BRAZIL AMAZON DEFORESTATION SOARS!
The Amazon has long been known as the "lungs of the world". The Brazilian government has announced a huge rise in the rate of Amazon deforestation, months after celebrating its success in achieving a reduction. In the last five months of 2007, 3,235 sq km (1,250 sq miles) were lost.
Gilberto Camara, whose National Institute of Space Research provides satellite imaging of the Amazon, said the figure was unprecedented. "We've never before detected such a high deforestation rate at this time of year," he said. His concern, outlined during a press conference in Brasilia on Wednesday, was echoed by Environment Minister Marina Silva.
Ms Silva said the rise in the price of commodities such as soya could have influenced the rate of forest clearing, as more and more farmers saw the Amazon as a source of cheap land. "The economic reality of these states indicate that these activities impact, without a shadow of a doubt, on the forest," she said.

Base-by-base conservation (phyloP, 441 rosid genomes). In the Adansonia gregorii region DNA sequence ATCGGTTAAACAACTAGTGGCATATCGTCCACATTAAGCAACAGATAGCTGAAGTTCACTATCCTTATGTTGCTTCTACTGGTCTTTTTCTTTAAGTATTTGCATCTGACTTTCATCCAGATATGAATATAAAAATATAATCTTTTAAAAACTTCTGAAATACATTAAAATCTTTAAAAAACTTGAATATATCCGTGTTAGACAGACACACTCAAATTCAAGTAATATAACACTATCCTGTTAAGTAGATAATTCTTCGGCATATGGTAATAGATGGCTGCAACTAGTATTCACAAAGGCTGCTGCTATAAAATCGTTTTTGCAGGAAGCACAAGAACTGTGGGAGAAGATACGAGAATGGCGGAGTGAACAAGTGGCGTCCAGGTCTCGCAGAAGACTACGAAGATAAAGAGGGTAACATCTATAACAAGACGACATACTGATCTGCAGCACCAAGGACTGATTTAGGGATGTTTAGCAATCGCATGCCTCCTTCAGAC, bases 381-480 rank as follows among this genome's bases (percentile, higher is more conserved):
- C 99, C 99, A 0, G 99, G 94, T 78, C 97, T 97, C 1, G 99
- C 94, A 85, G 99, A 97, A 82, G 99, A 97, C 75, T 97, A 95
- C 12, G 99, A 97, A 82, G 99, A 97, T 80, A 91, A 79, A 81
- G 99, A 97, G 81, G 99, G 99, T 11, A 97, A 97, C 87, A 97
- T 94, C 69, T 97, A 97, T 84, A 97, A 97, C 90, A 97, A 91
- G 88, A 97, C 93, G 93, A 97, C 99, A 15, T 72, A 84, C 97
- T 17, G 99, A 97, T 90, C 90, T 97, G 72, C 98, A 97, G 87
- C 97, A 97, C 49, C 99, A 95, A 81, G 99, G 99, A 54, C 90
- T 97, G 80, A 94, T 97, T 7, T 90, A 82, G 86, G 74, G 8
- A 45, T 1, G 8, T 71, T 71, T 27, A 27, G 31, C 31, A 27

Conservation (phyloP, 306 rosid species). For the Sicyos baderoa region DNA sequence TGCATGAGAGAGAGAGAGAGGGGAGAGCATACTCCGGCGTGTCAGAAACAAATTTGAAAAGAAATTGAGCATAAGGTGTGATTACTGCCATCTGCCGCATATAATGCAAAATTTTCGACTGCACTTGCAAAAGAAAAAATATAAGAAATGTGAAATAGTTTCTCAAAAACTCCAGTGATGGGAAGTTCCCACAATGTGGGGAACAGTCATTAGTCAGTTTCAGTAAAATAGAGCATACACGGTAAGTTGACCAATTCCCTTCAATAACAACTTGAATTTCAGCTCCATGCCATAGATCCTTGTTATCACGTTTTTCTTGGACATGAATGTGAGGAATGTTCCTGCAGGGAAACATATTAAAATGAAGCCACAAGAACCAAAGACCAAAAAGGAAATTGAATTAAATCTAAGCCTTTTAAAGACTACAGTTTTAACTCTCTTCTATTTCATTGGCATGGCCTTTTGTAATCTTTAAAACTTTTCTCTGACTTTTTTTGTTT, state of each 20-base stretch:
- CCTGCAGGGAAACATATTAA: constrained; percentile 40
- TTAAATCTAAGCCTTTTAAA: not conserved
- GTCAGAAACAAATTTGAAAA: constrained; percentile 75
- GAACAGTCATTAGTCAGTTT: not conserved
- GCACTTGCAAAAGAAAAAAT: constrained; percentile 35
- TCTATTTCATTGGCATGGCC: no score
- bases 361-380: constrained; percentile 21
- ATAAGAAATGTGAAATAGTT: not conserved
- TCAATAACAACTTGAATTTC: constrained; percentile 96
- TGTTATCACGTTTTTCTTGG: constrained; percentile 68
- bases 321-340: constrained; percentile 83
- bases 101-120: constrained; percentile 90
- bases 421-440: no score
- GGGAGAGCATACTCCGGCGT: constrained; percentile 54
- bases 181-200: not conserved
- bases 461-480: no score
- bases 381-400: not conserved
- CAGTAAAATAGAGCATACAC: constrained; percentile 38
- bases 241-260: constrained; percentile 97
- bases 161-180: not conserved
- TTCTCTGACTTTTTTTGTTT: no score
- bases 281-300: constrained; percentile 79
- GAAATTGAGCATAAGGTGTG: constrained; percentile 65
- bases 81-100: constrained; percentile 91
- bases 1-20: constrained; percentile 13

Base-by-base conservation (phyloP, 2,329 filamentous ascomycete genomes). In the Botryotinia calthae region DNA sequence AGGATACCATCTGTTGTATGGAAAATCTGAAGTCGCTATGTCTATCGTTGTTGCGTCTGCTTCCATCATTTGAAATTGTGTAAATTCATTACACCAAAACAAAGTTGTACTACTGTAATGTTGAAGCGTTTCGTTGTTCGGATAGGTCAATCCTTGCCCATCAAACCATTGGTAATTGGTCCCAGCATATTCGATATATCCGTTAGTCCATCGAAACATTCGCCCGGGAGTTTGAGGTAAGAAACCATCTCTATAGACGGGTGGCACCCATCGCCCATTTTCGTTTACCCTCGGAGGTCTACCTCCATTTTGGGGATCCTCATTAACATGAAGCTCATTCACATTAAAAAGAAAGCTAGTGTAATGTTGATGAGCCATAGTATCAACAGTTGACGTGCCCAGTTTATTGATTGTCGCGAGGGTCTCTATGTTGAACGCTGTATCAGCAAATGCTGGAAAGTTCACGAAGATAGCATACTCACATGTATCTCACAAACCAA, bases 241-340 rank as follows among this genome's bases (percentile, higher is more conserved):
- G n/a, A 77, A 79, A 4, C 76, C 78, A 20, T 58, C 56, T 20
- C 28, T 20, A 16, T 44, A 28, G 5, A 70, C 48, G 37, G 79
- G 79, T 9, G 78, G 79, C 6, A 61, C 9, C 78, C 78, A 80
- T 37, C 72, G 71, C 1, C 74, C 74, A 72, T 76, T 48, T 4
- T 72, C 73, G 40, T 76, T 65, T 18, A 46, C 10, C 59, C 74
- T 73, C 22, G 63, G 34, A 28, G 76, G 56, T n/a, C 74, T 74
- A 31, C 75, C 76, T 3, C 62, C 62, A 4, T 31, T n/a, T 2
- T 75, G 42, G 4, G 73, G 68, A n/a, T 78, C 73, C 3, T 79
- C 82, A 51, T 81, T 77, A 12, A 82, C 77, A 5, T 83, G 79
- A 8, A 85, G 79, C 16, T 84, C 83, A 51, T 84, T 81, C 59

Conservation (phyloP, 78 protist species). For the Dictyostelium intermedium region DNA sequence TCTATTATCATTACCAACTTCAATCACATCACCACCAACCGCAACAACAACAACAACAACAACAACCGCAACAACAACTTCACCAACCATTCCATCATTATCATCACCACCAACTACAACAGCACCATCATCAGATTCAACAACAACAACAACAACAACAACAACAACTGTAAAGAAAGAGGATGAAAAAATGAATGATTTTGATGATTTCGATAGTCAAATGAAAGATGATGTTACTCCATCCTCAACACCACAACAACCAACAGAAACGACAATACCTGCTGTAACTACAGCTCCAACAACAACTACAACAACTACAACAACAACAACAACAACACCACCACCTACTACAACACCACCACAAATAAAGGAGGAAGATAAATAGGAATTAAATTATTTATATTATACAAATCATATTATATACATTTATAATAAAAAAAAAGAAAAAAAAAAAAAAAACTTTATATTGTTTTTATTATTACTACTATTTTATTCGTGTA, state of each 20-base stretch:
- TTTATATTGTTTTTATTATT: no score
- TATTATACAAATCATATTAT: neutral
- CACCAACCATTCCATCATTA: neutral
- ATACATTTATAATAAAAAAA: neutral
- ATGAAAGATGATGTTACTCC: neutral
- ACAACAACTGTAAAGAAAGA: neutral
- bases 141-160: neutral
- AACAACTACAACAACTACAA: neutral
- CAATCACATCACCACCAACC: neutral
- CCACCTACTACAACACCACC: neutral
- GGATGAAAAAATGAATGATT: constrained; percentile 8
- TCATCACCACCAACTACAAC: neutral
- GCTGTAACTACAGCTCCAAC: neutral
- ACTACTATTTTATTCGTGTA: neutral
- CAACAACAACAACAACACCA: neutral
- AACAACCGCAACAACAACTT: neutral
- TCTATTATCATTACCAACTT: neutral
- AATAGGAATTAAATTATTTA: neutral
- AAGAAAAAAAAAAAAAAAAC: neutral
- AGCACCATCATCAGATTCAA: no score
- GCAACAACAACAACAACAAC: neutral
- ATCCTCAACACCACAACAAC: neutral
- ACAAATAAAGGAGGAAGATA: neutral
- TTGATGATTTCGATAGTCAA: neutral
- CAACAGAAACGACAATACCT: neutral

The monthly rate of deforestation saw a big rise from 243 sq km (94 sq miles) in August to 948 sq km (366 sq miles) in December. The state of Mato Grosso was the worst affected, contributing more than half the total area of forest stripped, or 1,786 sq km (700 sq miles).
The situation may also be worse than reported, with the environment ministry saying the preliminary assessment of the amount of forest cleared could double as more detailed satellite images are analysed.
President Luiz Inacio Lula da Silva is due to attend an emergency meeting on Thursday to discuss new measures to tackle deforestation in the Amazon. The latest figures will be an embarrassment for the Brazilian president, correspondents say.
Last year, President Lula said his government's efforts to control illegal logging and introduce better certification of land ownership had helped reduce forest clearance significantly. Even as he celebrated the success, though, environmentalists were warning that the rate was rising again.
BBC NEWS REPORT.